Spielberger defined as the subjective feeling of tension, apprehension, nervousness and worry associated with an arousal of the autonomic nervous system. It is a psychological and physical response to a threat to certain values which the person holds as essential to his existence (May, 1977). Foreign language classes is perceived by many students as more anxiety provoking than other classes (Horwitz et al., 1986). Although some past researches suggested that foreign language anxiety may be facilitating (Chastain, 1975; Kleinmann, 1977), recent studies have proved that its effect is more debilitating to the language learning process (e.g. Philips, 1992; Aida, 1994; Donley, 1997; Von Wörde, 1998; Ando, 1999). In addition, MacIntyre and Gardner (1991) states that anxiety is really problematic to foreign language learners since it hinders the “acquisition, retention and production of the new language”.
“Foreign language anxiety” (FLA) is a new term coined by Horwitz et al. (1986). It is a specific type of anxiety experienced by learners of foreign and second language learners. It is the feeling of stress and nervousness which affect non-native speakers while studying a foreign or second language. Horwitz, Horwitz, and Cope (1986) define FLA as a complex phenomenon which consists of “self-perceptions, beliefs, feeling, and behaviours related to classroom language learning arising from the uniqueness of the language learning process”. Young (1992) defined it as a complex psychological phenomenon specific to language learning. A more general definition of FLA given by MacIntyre and Gardner (1994) describes it as a type of situation-specific anxiety in speaking, listening, and learning that is experienced by learners in the context of second or foreign language learning. Moreover, MacIntyre (1995) pointed that anxiety may facilitate or debilitate the learner’s academic performance. According to Spielberger et al (2005) FLA is the fear that a person feels when using a second or foreign language in which he is not proficient. He describes it as the tendency of the individual to react nervously when using the second language in the different linguistics skills, (i.e. speaking, listening, reading and writing). Since then researchers have produced a considerable number of studies to prove that it is not merely an abstract issue, but a reality for foreign language students (e.g., Casado & Dereshiwsky, 2001; Coryell & Clark, 2009; KostiÄ‡-BobanoviÄ‡, 2009; Liu, 2006; Liu & Jackson, 2008; MacIntyre & Gardner, 1994a; Tallon, 2009; Von Wörde, 2003).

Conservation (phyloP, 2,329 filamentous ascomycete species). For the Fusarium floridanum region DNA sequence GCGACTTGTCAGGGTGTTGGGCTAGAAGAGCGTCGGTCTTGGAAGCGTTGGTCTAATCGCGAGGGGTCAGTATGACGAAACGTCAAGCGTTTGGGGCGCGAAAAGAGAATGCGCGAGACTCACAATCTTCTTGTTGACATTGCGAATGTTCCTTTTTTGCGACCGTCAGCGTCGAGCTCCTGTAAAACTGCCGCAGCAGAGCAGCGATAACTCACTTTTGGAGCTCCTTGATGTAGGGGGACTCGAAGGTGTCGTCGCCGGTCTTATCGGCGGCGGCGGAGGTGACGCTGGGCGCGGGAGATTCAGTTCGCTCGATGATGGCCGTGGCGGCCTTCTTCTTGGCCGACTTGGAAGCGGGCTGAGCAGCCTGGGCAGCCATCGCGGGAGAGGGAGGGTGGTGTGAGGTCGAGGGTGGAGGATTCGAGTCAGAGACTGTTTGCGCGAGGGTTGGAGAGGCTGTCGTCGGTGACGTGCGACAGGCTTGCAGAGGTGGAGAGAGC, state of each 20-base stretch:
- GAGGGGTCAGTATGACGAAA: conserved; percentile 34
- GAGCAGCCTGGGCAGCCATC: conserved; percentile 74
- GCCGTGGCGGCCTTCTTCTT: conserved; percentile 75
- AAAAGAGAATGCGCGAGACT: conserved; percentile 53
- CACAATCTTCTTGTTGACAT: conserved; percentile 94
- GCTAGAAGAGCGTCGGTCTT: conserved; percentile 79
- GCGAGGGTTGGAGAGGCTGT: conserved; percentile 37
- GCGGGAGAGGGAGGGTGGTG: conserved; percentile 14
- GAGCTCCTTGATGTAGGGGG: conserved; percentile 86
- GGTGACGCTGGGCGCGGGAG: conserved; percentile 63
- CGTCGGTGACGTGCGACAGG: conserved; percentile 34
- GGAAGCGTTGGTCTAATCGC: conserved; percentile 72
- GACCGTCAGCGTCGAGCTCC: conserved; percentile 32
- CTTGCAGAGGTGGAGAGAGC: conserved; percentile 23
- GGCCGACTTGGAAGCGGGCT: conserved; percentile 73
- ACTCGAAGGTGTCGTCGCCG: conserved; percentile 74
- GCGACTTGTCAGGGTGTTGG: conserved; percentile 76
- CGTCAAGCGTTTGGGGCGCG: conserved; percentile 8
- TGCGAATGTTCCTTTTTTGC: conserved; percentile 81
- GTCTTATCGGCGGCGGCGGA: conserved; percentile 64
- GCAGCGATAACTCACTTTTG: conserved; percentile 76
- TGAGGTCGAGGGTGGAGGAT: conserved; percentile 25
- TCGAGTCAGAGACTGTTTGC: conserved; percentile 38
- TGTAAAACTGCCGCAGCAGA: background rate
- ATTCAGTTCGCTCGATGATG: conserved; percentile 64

According to Horwitz et al (1986) the main causes of foreign language anxiety to communication apprehension, fear of negative evaluation and test anxiety. Communication apprehension prevents the learner to develop communication skills in the target language. Likewise, fear of negative evaluation is the learners feeling that the teacher and other classmates may negatively evaluate their language ability (Horwitz et al.; 1986). According to Horwitz et al (1986), test anxiety is related to the performance of the learner. He considers the task or test as a threat instead of an opportunity to improve his language skills (Dörney, 2001).
Horwitz et al (1986) pioneered the first instrument to measure the foreign language anxiety named as the Foreign Language Classroom Anxiety Scale (FLCAS). Since then, various studies have been conducted to define the relationship between foreign language anxiety and performance of learners. There is a general agreement that FLA has a negative effect on the language learning process and performance (Horwitz et al., 1986; MacIntyre & Gardner, 1991; Phillips, 1992; Young, 1991). Horwitz (2000) further adds, “countless language learners and teachers across the world identify with the experience of foreign language anxiety, and the potential of anxiety to interfere with learning and performance is one of the most accepted phenomena in psychology and education”. There is a general agreement among researchers that there is a consistent moderate negative correlation between FLA and learners’ performance (Aida, 1994; Horwitz et al., 1986; MacIntyre & Gardner, 1991; Phillips, 1992; Saito & Samimy, 1996; Coulombe , 2000; Kim , 1998).
Foreign language speaking anxiety (FLSA) is specific type of anxiety which prevents the learner to communicate in the target language. Horwitz et al. (1986) suggested that FLA frequently occurs also in speaking in the form of a shyness characterized by fear of communicating in the foreign language. Tsiplakides and Keramida (2009) concluded that FLSA has a negative influence on students’ performance and they also proved that a decrease in anxiety automatically causes an increase in students’ motivation and hence performance is enhanced. However there are very few studies conducted to explore the reality FLSA and determine its impact on the learning process from the students’ perspective.
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